When using images of your horse working as part of your advertising, the same thing applies. Properly fitted tack that accents the horse’s beauty and build, coordinating colors are something to think about both for yourself if you are in the images as well as saddle blankets, bell boots, etc. This is an image of my son riding his rodeo gelding Critter. Some of you have seen the two of these having fun in the rodeo arena, but this image is far from an advertising image. It is yet again, one of my personal favorites, but not worthy of showing this animal at his best even though it does show the two of them as partners. The horse is in an awkward part of his movement. The lighting is harsh and puts much of both of them in shadow.
An image such as this is a much better showcase of the animal and how he is with a handler. The lighting is right to show the animals color, you see a great part of his movement, they are working together and a partnership is shown.
And then there are the squished ones…that is just a no!
And for Stallion advertising, this is NOT the way to go. And yes, this is my former Stallion Whistler in one of my favorite personal images taken of him. Although the lighting is good and it’s a lovely casual image, it’s not right for advertising. He’s still fuzzy from winter and at an angle that does not show off his conformation.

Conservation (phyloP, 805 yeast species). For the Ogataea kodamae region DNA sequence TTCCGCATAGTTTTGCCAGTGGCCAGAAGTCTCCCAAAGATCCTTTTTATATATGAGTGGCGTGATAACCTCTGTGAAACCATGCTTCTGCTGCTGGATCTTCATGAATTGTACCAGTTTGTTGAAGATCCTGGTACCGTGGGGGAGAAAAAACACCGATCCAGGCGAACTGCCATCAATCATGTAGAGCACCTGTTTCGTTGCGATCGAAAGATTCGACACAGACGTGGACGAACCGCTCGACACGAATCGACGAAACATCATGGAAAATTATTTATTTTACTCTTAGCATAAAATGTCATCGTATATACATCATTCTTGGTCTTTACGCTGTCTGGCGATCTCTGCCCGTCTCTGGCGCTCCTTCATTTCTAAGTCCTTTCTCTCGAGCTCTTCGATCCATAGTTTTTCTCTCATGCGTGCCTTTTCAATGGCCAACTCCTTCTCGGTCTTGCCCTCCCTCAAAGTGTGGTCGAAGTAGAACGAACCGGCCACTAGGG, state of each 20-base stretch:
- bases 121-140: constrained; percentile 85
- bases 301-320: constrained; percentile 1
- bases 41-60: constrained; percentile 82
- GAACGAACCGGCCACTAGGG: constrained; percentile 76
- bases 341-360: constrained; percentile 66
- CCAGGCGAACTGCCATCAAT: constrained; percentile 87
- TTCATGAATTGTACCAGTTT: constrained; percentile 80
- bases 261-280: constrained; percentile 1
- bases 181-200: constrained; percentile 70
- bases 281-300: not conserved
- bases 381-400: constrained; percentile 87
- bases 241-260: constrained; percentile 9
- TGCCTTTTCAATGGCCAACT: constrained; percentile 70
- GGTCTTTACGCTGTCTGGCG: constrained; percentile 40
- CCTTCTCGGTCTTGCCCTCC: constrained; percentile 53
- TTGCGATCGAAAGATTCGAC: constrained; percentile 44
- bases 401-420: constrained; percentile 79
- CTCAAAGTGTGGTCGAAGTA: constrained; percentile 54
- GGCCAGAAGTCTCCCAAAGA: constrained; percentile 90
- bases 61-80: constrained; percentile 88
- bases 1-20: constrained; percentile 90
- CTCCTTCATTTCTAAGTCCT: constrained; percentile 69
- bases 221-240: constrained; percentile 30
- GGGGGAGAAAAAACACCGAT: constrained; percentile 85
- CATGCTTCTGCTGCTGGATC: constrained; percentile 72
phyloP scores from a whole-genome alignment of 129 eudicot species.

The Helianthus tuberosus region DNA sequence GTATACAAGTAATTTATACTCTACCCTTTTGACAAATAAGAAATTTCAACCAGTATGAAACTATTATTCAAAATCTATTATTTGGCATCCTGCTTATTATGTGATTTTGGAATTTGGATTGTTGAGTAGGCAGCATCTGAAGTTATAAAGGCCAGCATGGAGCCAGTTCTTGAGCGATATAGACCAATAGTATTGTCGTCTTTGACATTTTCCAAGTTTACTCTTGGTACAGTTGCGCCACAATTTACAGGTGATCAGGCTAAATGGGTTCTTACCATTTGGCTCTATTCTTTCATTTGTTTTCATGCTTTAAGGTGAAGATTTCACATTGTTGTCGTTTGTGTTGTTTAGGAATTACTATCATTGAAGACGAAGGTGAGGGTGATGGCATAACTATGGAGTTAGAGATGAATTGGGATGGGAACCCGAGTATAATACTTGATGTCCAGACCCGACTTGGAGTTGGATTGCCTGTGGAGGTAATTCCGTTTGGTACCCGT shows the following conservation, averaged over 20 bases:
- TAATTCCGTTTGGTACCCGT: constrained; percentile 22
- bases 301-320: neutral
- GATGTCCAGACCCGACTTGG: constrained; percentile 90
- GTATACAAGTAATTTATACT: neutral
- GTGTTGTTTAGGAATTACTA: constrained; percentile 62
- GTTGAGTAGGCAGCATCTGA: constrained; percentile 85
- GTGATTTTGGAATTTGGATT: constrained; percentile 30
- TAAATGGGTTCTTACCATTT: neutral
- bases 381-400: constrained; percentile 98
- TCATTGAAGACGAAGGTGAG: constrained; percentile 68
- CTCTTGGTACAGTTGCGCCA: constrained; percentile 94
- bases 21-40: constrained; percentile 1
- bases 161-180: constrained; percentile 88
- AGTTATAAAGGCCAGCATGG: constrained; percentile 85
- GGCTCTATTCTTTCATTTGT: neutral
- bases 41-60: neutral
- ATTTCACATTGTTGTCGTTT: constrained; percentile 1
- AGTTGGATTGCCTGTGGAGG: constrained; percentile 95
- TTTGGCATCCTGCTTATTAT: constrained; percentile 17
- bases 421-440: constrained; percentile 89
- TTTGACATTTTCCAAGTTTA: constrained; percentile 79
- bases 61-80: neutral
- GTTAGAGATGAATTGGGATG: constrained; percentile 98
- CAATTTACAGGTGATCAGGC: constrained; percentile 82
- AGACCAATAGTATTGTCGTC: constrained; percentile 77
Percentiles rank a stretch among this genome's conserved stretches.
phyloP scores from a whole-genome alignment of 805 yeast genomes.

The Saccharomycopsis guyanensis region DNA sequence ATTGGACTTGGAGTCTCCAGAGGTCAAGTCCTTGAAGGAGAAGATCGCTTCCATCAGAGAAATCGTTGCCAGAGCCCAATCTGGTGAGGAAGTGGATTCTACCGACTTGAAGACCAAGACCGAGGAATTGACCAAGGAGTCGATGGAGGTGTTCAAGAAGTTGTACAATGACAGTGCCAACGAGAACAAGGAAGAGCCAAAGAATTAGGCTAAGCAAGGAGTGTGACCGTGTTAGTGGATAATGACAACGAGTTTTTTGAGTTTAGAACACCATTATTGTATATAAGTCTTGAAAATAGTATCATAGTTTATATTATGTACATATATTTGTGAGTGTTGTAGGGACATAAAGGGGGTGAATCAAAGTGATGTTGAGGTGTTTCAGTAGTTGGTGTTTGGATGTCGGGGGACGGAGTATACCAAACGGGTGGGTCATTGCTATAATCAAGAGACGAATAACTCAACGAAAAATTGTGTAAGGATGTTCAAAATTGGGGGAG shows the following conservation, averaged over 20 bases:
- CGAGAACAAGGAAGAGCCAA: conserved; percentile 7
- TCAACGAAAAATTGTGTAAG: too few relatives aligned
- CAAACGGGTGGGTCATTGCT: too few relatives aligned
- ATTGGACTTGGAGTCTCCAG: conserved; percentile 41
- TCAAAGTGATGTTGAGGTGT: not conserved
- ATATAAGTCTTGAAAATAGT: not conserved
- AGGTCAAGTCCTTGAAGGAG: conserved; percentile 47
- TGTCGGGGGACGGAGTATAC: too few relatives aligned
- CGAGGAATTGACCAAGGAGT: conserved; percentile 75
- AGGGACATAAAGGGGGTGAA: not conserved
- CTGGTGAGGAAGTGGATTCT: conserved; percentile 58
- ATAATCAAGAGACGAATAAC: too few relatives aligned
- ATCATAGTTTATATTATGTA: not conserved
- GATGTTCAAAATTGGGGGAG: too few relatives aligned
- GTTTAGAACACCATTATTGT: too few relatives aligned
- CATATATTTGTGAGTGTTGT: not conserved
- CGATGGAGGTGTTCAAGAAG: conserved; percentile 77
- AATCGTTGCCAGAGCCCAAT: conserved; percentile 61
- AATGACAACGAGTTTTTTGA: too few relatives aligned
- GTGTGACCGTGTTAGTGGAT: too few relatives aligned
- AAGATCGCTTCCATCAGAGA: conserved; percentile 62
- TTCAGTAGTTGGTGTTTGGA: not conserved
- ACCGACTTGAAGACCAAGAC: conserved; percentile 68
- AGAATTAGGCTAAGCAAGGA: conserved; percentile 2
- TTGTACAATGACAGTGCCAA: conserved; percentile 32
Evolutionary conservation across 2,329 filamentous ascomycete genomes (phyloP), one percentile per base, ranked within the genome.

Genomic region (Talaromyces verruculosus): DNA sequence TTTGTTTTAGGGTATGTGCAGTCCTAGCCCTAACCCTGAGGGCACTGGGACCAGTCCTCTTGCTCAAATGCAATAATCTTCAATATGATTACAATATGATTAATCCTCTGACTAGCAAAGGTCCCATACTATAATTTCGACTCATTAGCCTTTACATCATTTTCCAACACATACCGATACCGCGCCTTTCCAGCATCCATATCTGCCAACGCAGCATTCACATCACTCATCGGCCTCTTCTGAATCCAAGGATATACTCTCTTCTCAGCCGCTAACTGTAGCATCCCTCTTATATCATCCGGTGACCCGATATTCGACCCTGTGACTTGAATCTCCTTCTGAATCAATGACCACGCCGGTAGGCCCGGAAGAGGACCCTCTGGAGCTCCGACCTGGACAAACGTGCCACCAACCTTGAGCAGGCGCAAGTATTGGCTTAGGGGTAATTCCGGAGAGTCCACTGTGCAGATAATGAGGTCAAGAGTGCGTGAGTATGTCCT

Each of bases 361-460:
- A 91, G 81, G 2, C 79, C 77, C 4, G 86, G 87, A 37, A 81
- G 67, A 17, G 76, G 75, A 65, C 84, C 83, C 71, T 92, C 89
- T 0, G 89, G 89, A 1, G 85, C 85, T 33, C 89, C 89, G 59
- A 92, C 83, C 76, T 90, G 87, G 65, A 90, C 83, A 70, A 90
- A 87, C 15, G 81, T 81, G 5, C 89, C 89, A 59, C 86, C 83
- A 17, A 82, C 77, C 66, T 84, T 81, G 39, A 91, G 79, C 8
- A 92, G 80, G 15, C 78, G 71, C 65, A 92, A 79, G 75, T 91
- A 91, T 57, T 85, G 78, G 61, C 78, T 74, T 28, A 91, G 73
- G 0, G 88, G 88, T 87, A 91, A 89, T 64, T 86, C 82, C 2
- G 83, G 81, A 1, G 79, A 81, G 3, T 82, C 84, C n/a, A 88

I would be much better off showing him as this stallion is posted.
Another thing I see all the time is this…
Let me explain these.
#1 is a screen print stolen off of a website. If you see an image like this, it means that the individual showing such an image could not be bothered to purchase the image and has violated copyright rules and stolen the image from the artist who captured it. Also, you will see that this image is not edited either so that it is not looking its best and even though taken by a professional photographer, it is presented in such a way as to not show the animal or action to it’s best advantage. This type of images is not proper for personal or commercial use.
#2 is a purchased personal image. What this means is that there is no commercial licensing purchased for the image. It is strictly for personal use only.